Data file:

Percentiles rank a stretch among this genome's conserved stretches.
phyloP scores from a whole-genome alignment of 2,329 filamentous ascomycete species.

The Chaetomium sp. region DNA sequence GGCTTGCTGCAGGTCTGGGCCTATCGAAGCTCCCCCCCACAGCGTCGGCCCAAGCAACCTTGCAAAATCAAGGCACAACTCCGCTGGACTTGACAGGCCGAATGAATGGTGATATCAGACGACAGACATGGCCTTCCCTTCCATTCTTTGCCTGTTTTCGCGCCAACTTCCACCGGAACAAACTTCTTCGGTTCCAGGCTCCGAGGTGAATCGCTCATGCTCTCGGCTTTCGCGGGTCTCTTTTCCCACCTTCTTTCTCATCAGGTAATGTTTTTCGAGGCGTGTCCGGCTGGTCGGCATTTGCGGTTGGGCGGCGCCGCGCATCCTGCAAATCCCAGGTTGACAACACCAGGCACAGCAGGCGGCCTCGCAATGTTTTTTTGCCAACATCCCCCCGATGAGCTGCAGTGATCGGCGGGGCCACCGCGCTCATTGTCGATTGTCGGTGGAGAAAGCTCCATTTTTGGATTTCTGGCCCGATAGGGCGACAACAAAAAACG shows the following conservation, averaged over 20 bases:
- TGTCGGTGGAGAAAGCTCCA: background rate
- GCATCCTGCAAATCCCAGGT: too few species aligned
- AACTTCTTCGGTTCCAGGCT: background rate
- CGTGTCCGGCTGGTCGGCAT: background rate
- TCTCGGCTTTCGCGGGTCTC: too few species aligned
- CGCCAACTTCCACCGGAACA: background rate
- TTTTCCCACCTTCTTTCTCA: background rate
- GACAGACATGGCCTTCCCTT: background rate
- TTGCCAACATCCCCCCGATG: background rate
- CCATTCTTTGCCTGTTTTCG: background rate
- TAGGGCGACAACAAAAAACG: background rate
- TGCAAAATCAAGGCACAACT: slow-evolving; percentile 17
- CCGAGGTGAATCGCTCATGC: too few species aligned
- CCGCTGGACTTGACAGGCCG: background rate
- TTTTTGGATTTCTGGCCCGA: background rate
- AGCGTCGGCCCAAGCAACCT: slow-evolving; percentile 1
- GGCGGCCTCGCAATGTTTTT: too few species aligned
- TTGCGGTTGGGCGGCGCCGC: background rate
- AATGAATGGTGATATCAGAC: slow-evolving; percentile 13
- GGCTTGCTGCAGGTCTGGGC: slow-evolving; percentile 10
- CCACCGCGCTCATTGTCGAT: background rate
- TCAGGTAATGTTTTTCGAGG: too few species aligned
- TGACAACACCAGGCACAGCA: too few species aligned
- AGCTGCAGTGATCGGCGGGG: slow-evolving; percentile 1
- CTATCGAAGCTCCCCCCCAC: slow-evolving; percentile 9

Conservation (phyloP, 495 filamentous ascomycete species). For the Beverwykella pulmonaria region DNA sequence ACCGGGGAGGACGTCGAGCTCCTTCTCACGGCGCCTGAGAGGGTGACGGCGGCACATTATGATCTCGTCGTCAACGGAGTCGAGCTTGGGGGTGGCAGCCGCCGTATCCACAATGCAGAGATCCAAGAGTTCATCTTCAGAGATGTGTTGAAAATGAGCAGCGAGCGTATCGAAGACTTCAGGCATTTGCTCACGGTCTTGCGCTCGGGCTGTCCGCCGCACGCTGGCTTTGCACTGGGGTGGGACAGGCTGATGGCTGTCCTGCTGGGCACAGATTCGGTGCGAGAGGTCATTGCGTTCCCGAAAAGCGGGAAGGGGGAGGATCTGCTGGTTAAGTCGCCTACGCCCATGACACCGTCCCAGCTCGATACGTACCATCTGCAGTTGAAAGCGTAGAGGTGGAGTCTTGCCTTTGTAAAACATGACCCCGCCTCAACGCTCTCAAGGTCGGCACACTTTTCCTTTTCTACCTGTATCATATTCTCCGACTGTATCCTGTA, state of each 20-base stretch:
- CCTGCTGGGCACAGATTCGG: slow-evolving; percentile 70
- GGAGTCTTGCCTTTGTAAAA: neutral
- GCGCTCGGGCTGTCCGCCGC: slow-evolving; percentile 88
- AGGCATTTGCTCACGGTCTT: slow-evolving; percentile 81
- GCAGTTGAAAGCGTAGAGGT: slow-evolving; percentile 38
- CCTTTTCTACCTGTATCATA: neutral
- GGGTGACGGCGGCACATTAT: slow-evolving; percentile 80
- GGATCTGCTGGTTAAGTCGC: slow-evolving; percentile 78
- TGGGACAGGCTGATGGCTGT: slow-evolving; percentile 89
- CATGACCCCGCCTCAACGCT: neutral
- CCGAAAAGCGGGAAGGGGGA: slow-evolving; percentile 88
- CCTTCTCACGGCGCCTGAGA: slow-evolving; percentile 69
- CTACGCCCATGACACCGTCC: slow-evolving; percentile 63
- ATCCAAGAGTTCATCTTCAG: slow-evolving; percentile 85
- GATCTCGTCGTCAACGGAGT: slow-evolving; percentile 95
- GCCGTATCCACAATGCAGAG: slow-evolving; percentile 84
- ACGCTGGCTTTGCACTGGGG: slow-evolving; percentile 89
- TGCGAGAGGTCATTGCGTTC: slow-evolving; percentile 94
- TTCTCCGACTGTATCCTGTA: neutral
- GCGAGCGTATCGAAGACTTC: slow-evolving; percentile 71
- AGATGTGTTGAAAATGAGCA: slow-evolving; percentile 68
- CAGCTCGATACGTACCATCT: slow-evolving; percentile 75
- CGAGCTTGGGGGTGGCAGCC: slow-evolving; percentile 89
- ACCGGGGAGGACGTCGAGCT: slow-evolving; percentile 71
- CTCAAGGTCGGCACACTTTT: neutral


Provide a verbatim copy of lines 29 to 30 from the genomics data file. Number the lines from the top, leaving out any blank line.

Conservation (phyloP, 495 filamentous ascomycete species). For the Beverwykella pulmonaria region DNA sequence ACCGGGGAGGACGTCGAGCTCCTTCTCACGGCGCCTGAGAGGGTGACGGCGGCACATTATGATCTCGTCGTCAACGGAGTCGAGCTTGGGGGTGGCAGCCGCCGTATCCACAATGCAGAGATCCAAGAGTTCATCTTCAGAGATGTGTTGAAAATGAGCAGCGAGCGTATCGAAGACTTCAGGCATTTGCTCACGGTCTTGCGCTCGGGCTGTCCGCCGCACGCTGGCTTTGCACTGGGGTGGGACAGGCTGATGGCTGTCCTGCTGGGCACAGATTCGGTGCGAGAGGTCATTGCGTTCCCGAAAAGCGGGAAGGGGGAGGATCTGCTGGTTAAGTCGCCTACGCCCATGACACCGTCCCAGCTCGATACGTACCATCTGCAGTTGAAAGCGTAGAGGTGGAGTCTTGCCTTTGTAAAACATGACCCCGCCTCAACGCTCTCAAGGTCGGCACACTTTTCCTTTTCTACCTGTATCATATTCTCCGACTGTATCCTGTA, state of each 20-base stretch:
- CCTGCTGGGCACAGATTCGG: slow-evolving; percentile 70